The National Gender and Equality Commission (NGEC) is aware of the publication of The Kenya National Commission on Human Rights (Amendment) Bill, 2020 by Honourable Jeremiah Kioni, Chairperson, Constitutional Implementation Oversight Committee (CIOC). The said Bill though published as an amendment to The Kenya National Commission on Human Rights Act. No. 14 of 2011, appears to be meant to repeal the National Gender and Equality Commission Act, No. 15 of 2011. According to the said Amendment Bill, not all the functions of NGEC have been transferred to the proposed new entity to be known as The Kenya National Human Rights and Equality Commission.
The objects and reasons for the Amendment Bill are as follows;
- Amendment of the The Kenya National Commission on Human Rights Act. No. 14 of 2011 in order to merge both KNCHR and NGEC to retain the proposed Kenya National Human Rights and Equality Commission (KNHREC) established under Article 59(1) of the Constitution of Kenya 2010;
- That Article 59(4) of the Constitution empowers Parliament to enact legislation to restructure KNCHR and NGEC;
- That in 2011, Parliament restructured KNHREC into 3 Commissions namely: The Kenya National Commission on Human Rights (KNCHR), National Gender and Equality Commission (NGEC) and Commission on Administrative Justice (CAJ).
- That the functions of both KNCHR and NGEC can be merged and be performed by one body, the KNHREC;
- That the effectiveness of both institutions would be streamlined and this would be cheaper to the taxpayer; and lastly
- That there is no marked and diametrical differences in functions between the two institutions since gender issues fall within the sphere of Human Rights.
The National Gender and Equality Commission respectably submits as follows in opposition to the Amendment bill and urge members to reject it altogether.
- It is not in doubt that Article 59(1) of the Constitution of Kenya 2010 establishes the KNHREC. However, and as acknowledged by Hon. Kioni, Article 59 (4) gives Parliament power to restructure KNHREC into two or more separate Commissions—hence NGEC, KNCHR and CAJ.
- Of the 3 sister Commissions, the NGEC has the widest and broadest mandate, with a total of 16 functions against 13 for CAJ and 10 for KNCHR. It is noteworthy that whereas the constitutive Acts of KNCHR and CAJ have a provision that Parliament shall review their respective mandates upon expiry of five years (by 2016) with a view to amalgamating or merging them (Section 55 thereof of both Acts), the National Gender and Equality Commission Act does not have such a provision.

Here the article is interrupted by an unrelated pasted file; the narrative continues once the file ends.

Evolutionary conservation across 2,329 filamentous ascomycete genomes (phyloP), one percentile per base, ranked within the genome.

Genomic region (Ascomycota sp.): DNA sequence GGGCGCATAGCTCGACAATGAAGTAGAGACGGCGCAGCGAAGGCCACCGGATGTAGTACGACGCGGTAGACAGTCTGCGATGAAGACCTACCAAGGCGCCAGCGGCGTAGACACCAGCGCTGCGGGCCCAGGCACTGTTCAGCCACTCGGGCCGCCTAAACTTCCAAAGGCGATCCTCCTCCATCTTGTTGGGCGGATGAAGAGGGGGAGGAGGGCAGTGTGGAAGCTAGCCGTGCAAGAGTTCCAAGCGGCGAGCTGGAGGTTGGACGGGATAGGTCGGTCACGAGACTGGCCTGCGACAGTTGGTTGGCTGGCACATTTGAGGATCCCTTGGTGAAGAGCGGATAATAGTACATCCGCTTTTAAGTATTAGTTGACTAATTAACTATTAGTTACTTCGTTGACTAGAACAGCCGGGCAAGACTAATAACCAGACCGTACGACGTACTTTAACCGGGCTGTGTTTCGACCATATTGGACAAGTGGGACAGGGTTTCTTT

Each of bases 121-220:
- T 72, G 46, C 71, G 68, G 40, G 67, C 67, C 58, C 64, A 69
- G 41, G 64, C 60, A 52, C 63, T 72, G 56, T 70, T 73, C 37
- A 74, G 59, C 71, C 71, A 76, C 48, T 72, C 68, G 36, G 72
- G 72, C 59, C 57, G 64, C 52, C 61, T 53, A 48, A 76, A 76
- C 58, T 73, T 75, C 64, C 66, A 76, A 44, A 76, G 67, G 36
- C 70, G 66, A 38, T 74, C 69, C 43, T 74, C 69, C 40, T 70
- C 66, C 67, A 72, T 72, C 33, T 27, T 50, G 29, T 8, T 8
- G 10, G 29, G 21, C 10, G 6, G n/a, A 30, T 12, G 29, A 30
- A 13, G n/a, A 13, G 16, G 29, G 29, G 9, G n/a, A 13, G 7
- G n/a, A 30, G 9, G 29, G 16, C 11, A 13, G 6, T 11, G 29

- It has been argued that Article 59(4) only gives Parliament power to restructure KNHREC into 2 or more Commissions but not to amalgamate or merge as suggested by Sections 55 of Kenya National Commission on Human Rights and Commission on Administrative Justice Acts. This is because under Sub-Article (5) (b) and (c) thereof, a successor Commission has the same status and powers as KNHREC and for the avoidance of doubt, a Constitutional Commission within the meaning of Chapter 15 of the Constitution of Kenya 2010 that applies to Constitutional Commissions and Independent Offices. In particular, a successor Commission of KNHREC is, pursuant to Article 249 (2) (a) and (b) are only subject to the Constitution and the law, independent and not subject to direction or control by any person or authority. The NGEC fully concurs with this view.
- Being a Commission established pursuant to Article 59 (4), which is within Chapter 4 of the Constitution of Kenya 2010 on the Bill of Rights, to ensure, with the sister commissions, that the Bill of Rights Chapter is fully and effectively implemented, the dissolution of NGEC can only be done through a referendum pursuant to Article 255 (1) (e).
- One core risk associated with mergers is loss of strategic clarity and focus. There is real danger of losing out on mainstreaming issues of Special Interest Groups in National Development. We therefore respectfully submit that NGEC should be allowed to remain as it is to continue with its oversight mandate on matters of Gender Equality and freedom from Discrimination. The Commission should be strengthened to fully deliver on its very wide and challenging mandate to ensure a just Gender Equal Society where everyone counts and everyone is included.
It is the considered opinion of the National Gender and Equality Commission therefore, that the Kenya National Commission on Human Rights (Amendment) Bill, 2020 if allowed to pass will erase all the gains made in the promotion of gender equality and non-discrimination especially for the vulnerable populations in Kenya.
DR. JOYCE M. MUTINDA (PhD)